With construction and first shipment of gas completed ahead of time, the giant ExxonMobil-led PNG LNG project has proven Papua New Guinea is a viable place to carry out major resources projects. In this exclusive valedictory interview with Business Advantage PNG, outgoing ExxonMobil PNG Managing Director Peter Graham reflects on the lessons learned.
Business Advantage PNG (BAPNG): What was the critical factor in getting the PNG LNG project completed on time?
Peter Graham (PG): Alignment with the Government was critical, and I think the Government recognised very early on that this was a transformational project. That truly was critical from the outset.
Without their support and direction from the then-Prime Minister, Sir Michael Somare, and subsequently from Peter O’Neill, it would have been far more challenging to achieve what we have done. Agencies and departments across all levels of Government have stepped up and done an absolutely spectacular job.
Nothing got held up on the docks, permits and visas were processed in an extremely timely manner. That sort of achievement is world class, but the Government gave it special project status—that was critical.
Also, I think ExxonMobil made a significant difference in the execution of this project, simply through what it brought to the party in terms of experience and capability.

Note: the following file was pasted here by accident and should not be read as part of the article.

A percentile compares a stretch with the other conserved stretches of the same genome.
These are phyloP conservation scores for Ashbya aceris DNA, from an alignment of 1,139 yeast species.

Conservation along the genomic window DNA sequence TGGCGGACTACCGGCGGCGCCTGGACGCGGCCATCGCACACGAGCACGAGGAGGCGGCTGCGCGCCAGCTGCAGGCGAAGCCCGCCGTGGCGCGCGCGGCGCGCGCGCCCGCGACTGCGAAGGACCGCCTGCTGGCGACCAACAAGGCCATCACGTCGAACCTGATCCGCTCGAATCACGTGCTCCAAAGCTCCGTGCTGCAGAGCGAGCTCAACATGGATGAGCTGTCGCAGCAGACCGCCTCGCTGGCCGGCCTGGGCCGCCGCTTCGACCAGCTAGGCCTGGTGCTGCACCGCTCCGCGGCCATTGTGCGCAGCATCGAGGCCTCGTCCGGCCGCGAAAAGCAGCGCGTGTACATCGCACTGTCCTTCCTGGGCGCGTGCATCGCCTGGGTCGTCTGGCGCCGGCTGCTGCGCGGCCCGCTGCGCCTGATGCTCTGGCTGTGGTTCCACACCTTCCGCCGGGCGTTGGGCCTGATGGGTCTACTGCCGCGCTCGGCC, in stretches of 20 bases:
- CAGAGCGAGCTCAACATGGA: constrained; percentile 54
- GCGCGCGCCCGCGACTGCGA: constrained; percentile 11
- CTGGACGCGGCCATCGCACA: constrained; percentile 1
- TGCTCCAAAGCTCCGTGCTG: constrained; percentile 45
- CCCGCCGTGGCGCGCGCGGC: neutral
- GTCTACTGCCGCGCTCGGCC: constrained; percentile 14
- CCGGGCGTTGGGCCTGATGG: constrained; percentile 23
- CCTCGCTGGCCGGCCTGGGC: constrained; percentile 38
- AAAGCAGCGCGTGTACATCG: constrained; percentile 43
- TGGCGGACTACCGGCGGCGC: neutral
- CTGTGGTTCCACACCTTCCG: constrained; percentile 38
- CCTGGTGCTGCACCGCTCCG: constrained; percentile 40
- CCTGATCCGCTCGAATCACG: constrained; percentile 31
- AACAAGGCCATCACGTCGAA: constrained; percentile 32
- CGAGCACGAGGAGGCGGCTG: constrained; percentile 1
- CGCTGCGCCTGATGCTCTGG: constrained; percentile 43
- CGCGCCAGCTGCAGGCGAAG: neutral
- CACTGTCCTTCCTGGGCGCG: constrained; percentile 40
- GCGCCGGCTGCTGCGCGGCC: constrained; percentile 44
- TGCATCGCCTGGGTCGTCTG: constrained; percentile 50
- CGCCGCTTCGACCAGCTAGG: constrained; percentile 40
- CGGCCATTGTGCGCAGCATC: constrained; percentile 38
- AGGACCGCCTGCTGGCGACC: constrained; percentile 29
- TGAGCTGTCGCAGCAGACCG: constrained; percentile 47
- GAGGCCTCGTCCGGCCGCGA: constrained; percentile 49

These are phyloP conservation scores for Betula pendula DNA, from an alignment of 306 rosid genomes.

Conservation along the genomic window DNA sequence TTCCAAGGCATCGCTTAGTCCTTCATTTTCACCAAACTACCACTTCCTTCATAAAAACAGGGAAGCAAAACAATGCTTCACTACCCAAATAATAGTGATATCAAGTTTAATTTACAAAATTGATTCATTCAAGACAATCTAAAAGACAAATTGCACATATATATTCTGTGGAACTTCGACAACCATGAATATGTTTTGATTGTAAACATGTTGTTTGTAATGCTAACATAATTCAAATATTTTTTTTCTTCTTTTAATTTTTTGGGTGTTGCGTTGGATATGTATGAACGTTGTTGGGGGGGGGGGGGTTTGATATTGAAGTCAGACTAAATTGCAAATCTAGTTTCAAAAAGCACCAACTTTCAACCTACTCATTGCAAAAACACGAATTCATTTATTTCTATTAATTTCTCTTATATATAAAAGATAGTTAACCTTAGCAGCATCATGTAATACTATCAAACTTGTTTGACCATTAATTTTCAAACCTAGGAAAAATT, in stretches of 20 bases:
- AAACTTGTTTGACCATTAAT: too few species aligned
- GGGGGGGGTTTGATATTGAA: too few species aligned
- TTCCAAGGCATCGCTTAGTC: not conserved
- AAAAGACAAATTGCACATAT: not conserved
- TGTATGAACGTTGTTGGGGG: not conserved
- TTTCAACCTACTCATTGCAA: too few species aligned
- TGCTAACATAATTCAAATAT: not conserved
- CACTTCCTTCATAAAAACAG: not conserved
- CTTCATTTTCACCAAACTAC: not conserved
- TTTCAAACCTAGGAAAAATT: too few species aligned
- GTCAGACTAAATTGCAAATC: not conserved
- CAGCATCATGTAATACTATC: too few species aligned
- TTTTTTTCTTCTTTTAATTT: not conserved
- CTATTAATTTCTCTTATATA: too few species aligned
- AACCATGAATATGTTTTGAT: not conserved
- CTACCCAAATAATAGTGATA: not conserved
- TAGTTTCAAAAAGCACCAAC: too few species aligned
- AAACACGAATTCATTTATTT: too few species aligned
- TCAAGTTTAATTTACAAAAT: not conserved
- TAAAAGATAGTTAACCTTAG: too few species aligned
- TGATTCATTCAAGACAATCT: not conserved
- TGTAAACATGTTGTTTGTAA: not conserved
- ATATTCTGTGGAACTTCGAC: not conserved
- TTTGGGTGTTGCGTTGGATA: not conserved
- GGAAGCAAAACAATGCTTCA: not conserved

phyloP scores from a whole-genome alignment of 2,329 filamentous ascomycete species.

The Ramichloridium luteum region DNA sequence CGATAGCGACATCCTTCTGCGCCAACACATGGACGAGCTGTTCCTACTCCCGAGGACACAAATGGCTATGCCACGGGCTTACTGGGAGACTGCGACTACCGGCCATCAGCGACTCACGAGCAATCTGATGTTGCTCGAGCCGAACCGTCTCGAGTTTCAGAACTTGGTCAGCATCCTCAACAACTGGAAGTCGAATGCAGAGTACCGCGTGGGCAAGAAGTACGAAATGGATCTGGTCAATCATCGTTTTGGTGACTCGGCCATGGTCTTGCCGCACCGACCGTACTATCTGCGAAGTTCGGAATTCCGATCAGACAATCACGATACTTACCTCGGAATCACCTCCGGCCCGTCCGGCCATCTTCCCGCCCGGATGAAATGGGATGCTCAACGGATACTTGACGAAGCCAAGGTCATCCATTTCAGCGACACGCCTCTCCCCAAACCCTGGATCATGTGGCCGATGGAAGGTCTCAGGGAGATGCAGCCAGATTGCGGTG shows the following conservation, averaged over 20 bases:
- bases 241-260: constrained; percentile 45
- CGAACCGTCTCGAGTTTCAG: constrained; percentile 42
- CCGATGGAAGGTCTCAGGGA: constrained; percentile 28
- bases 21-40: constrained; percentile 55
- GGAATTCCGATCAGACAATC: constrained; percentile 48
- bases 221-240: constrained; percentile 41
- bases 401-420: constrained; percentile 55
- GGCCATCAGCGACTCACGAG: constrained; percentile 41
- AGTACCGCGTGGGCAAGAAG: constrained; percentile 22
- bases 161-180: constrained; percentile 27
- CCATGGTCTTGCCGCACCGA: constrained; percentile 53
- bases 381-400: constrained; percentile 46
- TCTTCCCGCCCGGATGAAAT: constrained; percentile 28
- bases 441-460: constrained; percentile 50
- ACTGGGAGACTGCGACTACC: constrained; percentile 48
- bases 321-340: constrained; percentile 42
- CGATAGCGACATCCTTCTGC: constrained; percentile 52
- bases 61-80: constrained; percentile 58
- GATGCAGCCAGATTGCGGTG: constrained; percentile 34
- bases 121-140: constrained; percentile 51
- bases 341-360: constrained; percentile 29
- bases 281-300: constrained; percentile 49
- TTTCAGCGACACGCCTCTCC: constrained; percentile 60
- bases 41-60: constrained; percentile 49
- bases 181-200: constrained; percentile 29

We have an enormous reservoir of talent from doing projects around the world, with well-honed systems and processes which means, when you run into an obstacle, somewhere in our organisation we have somebody who’s been there before who can help.
BAPNG: You’ve also mentioned that you sometimes had to have flexibility. Can you give us an example?
PG: I can give you a really simple example. It’s on the technical side. We were doing horizontal directional drilling for the onshore pipeline, and the pipe got stuck in one place.
That could have been an absolute crisis, because we needed to get gas from Kutubu up to Hides to start commissioning.
So the team didn’t just lay a pipe around the mountain. They figured out how to convert the condensate pipeline [a separate pipeline] to be able handle the gas and get the natural gas into the gas plant on schedule.
That was a problem where we could have easily just stood back and said, ‘this is terrible, and we’re now two months delayed because we’re stuck in a mountain’.